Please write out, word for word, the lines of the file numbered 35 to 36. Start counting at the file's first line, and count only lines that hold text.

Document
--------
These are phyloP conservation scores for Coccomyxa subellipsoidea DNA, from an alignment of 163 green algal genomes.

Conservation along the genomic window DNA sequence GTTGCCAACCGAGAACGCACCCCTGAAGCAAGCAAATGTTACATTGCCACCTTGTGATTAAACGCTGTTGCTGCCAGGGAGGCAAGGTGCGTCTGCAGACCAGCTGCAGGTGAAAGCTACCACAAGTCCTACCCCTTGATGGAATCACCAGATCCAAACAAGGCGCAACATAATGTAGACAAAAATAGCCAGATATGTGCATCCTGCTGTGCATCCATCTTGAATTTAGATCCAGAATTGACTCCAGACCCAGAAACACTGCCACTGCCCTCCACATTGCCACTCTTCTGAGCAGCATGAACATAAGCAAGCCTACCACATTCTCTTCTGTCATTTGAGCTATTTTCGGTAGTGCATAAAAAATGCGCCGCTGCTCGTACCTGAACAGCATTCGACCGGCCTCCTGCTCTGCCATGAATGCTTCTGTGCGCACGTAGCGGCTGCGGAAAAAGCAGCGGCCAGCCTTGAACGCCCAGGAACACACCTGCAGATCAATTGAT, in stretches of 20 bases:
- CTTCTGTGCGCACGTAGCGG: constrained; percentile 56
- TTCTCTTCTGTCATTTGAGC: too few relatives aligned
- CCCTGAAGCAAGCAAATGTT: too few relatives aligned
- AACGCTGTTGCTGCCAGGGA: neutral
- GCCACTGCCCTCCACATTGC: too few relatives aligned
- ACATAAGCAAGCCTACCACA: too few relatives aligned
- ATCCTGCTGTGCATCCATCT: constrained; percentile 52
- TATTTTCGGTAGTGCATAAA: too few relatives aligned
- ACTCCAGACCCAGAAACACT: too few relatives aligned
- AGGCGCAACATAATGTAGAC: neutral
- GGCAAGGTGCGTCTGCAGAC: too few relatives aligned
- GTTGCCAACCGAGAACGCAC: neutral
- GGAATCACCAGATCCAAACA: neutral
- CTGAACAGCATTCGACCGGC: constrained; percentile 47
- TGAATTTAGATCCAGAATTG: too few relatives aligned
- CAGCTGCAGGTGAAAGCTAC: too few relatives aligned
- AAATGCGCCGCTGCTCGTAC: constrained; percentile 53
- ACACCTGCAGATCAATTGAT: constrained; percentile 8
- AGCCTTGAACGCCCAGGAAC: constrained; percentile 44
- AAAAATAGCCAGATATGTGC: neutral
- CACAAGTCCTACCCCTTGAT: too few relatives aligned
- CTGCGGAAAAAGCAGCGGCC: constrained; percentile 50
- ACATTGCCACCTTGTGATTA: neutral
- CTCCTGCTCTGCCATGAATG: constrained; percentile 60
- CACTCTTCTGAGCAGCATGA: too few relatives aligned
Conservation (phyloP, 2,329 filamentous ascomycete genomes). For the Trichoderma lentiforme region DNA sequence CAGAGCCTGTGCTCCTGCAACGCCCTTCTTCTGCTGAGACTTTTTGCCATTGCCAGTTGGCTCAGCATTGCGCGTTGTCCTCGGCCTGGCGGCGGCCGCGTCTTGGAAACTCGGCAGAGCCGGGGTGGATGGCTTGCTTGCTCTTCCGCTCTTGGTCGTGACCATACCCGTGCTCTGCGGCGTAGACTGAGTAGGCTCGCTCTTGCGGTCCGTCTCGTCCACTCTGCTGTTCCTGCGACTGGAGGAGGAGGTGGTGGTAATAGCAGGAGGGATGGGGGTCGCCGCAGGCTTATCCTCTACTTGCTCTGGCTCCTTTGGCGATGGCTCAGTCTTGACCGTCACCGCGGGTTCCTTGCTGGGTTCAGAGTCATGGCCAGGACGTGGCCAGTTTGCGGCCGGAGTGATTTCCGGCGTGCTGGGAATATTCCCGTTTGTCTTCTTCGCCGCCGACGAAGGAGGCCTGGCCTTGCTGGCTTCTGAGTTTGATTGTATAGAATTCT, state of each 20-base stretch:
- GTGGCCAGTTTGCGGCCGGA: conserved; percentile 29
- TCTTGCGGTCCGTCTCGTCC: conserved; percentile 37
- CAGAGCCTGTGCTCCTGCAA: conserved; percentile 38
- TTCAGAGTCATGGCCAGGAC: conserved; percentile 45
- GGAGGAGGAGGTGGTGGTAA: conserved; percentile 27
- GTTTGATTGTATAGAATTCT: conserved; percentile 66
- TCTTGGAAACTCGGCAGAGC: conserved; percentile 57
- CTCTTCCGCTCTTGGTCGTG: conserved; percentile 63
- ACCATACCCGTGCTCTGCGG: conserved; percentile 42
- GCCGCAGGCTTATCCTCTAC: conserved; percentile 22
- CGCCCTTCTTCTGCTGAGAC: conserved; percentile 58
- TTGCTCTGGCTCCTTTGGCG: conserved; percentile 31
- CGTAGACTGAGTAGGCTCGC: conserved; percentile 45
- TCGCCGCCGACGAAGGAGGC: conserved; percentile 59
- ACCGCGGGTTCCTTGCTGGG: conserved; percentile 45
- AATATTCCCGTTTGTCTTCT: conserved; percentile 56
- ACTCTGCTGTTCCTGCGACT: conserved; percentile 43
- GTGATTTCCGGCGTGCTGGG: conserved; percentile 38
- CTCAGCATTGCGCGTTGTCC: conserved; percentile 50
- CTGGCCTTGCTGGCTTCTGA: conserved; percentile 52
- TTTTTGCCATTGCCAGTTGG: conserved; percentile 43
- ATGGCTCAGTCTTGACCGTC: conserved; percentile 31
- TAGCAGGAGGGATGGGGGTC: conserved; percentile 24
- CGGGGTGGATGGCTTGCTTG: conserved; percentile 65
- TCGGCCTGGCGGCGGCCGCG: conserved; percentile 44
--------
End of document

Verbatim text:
- TCTTGGAAACTCGGCAGAGC: conserved; percentile 57
- CTCTTCCGCTCTTGGTCGTG: conserved; percentile 63